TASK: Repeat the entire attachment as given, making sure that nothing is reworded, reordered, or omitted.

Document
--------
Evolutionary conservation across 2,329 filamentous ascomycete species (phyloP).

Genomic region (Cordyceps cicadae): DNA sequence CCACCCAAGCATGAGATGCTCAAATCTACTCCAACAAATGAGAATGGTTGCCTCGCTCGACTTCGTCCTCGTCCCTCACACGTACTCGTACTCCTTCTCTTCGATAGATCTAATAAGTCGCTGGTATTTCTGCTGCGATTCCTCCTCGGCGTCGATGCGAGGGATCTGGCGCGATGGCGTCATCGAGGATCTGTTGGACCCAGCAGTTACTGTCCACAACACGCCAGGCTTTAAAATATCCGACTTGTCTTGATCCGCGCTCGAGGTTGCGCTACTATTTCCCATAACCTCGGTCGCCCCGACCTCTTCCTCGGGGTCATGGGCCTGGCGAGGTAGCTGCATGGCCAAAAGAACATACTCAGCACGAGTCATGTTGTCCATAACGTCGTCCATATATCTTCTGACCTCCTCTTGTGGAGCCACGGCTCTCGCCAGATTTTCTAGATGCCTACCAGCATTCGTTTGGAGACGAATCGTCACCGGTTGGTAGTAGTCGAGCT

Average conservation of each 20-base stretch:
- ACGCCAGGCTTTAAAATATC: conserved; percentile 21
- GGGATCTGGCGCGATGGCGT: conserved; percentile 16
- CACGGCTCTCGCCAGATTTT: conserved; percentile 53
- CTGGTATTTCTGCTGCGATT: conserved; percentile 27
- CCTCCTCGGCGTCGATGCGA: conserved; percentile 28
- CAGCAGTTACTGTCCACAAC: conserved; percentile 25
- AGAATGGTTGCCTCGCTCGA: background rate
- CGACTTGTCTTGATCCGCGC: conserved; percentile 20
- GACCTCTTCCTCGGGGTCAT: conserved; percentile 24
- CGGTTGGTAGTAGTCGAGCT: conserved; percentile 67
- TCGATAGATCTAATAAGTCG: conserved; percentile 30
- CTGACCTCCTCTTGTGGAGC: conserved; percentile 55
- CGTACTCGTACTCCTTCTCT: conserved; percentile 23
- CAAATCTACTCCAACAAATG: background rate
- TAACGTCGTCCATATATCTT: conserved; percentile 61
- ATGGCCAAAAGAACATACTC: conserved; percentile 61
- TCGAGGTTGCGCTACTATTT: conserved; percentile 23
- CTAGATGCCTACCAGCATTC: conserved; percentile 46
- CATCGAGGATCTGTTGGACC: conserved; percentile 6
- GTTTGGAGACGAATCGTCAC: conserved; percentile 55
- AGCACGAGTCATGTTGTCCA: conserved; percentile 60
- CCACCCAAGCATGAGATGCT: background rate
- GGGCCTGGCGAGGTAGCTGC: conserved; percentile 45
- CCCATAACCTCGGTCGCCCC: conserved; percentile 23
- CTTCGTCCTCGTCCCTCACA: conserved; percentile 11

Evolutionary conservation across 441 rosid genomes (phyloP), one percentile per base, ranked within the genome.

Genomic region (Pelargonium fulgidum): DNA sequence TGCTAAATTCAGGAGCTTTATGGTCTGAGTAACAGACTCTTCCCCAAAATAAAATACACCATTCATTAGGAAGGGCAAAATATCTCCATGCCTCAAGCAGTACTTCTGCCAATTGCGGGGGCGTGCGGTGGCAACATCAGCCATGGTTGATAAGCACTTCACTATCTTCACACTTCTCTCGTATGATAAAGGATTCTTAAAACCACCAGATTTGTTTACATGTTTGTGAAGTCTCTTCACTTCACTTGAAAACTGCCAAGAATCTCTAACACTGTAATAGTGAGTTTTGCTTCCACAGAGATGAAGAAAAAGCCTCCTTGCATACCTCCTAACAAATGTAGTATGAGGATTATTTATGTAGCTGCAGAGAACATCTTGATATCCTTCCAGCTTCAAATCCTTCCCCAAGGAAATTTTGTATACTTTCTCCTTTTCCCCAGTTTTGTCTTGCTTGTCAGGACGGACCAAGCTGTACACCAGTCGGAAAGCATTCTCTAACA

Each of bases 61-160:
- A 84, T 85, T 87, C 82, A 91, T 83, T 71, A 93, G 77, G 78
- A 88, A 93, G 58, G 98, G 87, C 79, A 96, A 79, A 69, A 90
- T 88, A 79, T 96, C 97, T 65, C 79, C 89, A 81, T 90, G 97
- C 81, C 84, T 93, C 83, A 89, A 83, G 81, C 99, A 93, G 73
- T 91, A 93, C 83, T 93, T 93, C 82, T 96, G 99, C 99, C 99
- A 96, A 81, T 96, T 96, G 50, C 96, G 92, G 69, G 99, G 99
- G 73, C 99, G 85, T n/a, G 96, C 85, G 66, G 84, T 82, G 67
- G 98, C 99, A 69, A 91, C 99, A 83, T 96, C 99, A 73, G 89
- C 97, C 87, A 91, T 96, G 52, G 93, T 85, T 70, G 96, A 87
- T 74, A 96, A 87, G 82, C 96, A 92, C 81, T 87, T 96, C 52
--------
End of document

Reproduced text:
Evolutionary conservation across 2,329 filamentous ascomycete species (phyloP).

Genomic region (Cordyceps cicadae): DNA sequence CCACCCAAGCATGAGATGCTCAAATCTACTCCAACAAATGAGAATGGTTGCCTCGCTCGACTTCGTCCTCGTCCCTCACACGTACTCGTACTCCTTCTCTTCGATAGATCTAATAAGTCGCTGGTATTTCTGCTGCGATTCCTCCTCGGCGTCGATGCGAGGGATCTGGCGCGATGGCGTCATCGAGGATCTGTTGGACCCAGCAGTTACTGTCCACAACACGCCAGGCTTTAAAATATCCGACTTGTCTTGATCCGCGCTCGAGGTTGCGCTACTATTTCCCATAACCTCGGTCGCCCCGACCTCTTCCTCGGGGTCATGGGCCTGGCGAGGTAGCTGCATGGCCAAAAGAACATACTCAGCACGAGTCATGTTGTCCATAACGTCGTCCATATATCTTCTGACCTCCTCTTGTGGAGCCACGGCTCTCGCCAGATTTTCTAGATGCCTACCAGCATTCGTTTGGAGACGAATCGTCACCGGTTGGTAGTAGTCGAGCT

Average conservation of each 20-base stretch:
- ACGCCAGGCTTTAAAATATC: conserved; percentile 21
- GGGATCTGGCGCGATGGCGT: conserved; percentile 16
- CACGGCTCTCGCCAGATTTT: conserved; percentile 53
- CTGGTATTTCTGCTGCGATT: conserved; percentile 27
- CCTCCTCGGCGTCGATGCGA: conserved; percentile 28
- CAGCAGTTACTGTCCACAAC: conserved; percentile 25
- AGAATGGTTGCCTCGCTCGA: background rate
- CGACTTGTCTTGATCCGCGC: conserved; percentile 20
- GACCTCTTCCTCGGGGTCAT: conserved; percentile 24
- CGGTTGGTAGTAGTCGAGCT: conserved; percentile 67
- TCGATAGATCTAATAAGTCG: conserved; percentile 30
- CTGACCTCCTCTTGTGGAGC: conserved; percentile 55
- CGTACTCGTACTCCTTCTCT: conserved; percentile 23
- CAAATCTACTCCAACAAATG: background rate
- TAACGTCGTCCATATATCTT: conserved; percentile 61
- ATGGCCAAAAGAACATACTC: conserved; percentile 61
- TCGAGGTTGCGCTACTATTT: conserved; percentile 23
- CTAGATGCCTACCAGCATTC: conserved; percentile 46
- CATCGAGGATCTGTTGGACC: conserved; percentile 6
- GTTTGGAGACGAATCGTCAC: conserved; percentile 55
- AGCACGAGTCATGTTGTCCA: conserved; percentile 60
- CCACCCAAGCATGAGATGCT: background rate
- GGGCCTGGCGAGGTAGCTGC: conserved; percentile 45
- CCCATAACCTCGGTCGCCCC: conserved; percentile 23
- CTTCGTCCTCGTCCCTCACA: conserved; percentile 11

Evolutionary conservation across 441 rosid genomes (phyloP), one percentile per base, ranked within the genome.

Genomic region (Pelargonium fulgidum): DNA sequence TGCTAAATTCAGGAGCTTTATGGTCTGAGTAACAGACTCTTCCCCAAAATAAAATACACCATTCATTAGGAAGGGCAAAATATCTCCATGCCTCAAGCAGTACTTCTGCCAATTGCGGGGGCGTGCGGTGGCAACATCAGCCATGGTTGATAAGCACTTCACTATCTTCACACTTCTCTCGTATGATAAAGGATTCTTAAAACCACCAGATTTGTTTACATGTTTGTGAAGTCTCTTCACTTCACTTGAAAACTGCCAAGAATCTCTAACACTGTAATAGTGAGTTTTGCTTCCACAGAGATGAAGAAAAAGCCTCCTTGCATACCTCCTAACAAATGTAGTATGAGGATTATTTATGTAGCTGCAGAGAACATCTTGATATCCTTCCAGCTTCAAATCCTTCCCCAAGGAAATTTTGTATACTTTCTCCTTTTCCCCAGTTTTGTCTTGCTTGTCAGGACGGACCAAGCTGTACACCAGTCGGAAAGCATTCTCTAACA

Each of bases 61-160:
- A 84, T 85, T 87, C 82, A 91, T 83, T 71, A 93, G 77, G 78
- A 88, A 93, G 58, G 98, G 87, C 79, A 96, A 79, A 69, A 90
- T 88, A 79, T 96, C 97, T 65, C 79, C 89, A 81, T 90, G 97
- C 81, C 84, T 93, C 83, A 89, A 83, G 81, C 99, A 93, G 73
- T 91, A 93, C 83, T 93, T 93, C 82, T 96, G 99, C 99, C 99
- A 96, A 81, T 96, T 96, G 50, C 96, G 92, G 69, G 99, G 99
- G 73, C 99, G 85, T n/a, G 96, C 85, G 66, G 84, T 82, G 67
- G 98, C 99, A 69, A 91, C 99, A 83, T 96, C 99, A 73, G 89
- C 97, C 87, A 91, T 96, G 52, G 93, T 85, T 70, G 96, A 87
- T 74, A 96, A 87, G 82, C 96, A 92, C 81, T 87, T 96, C 52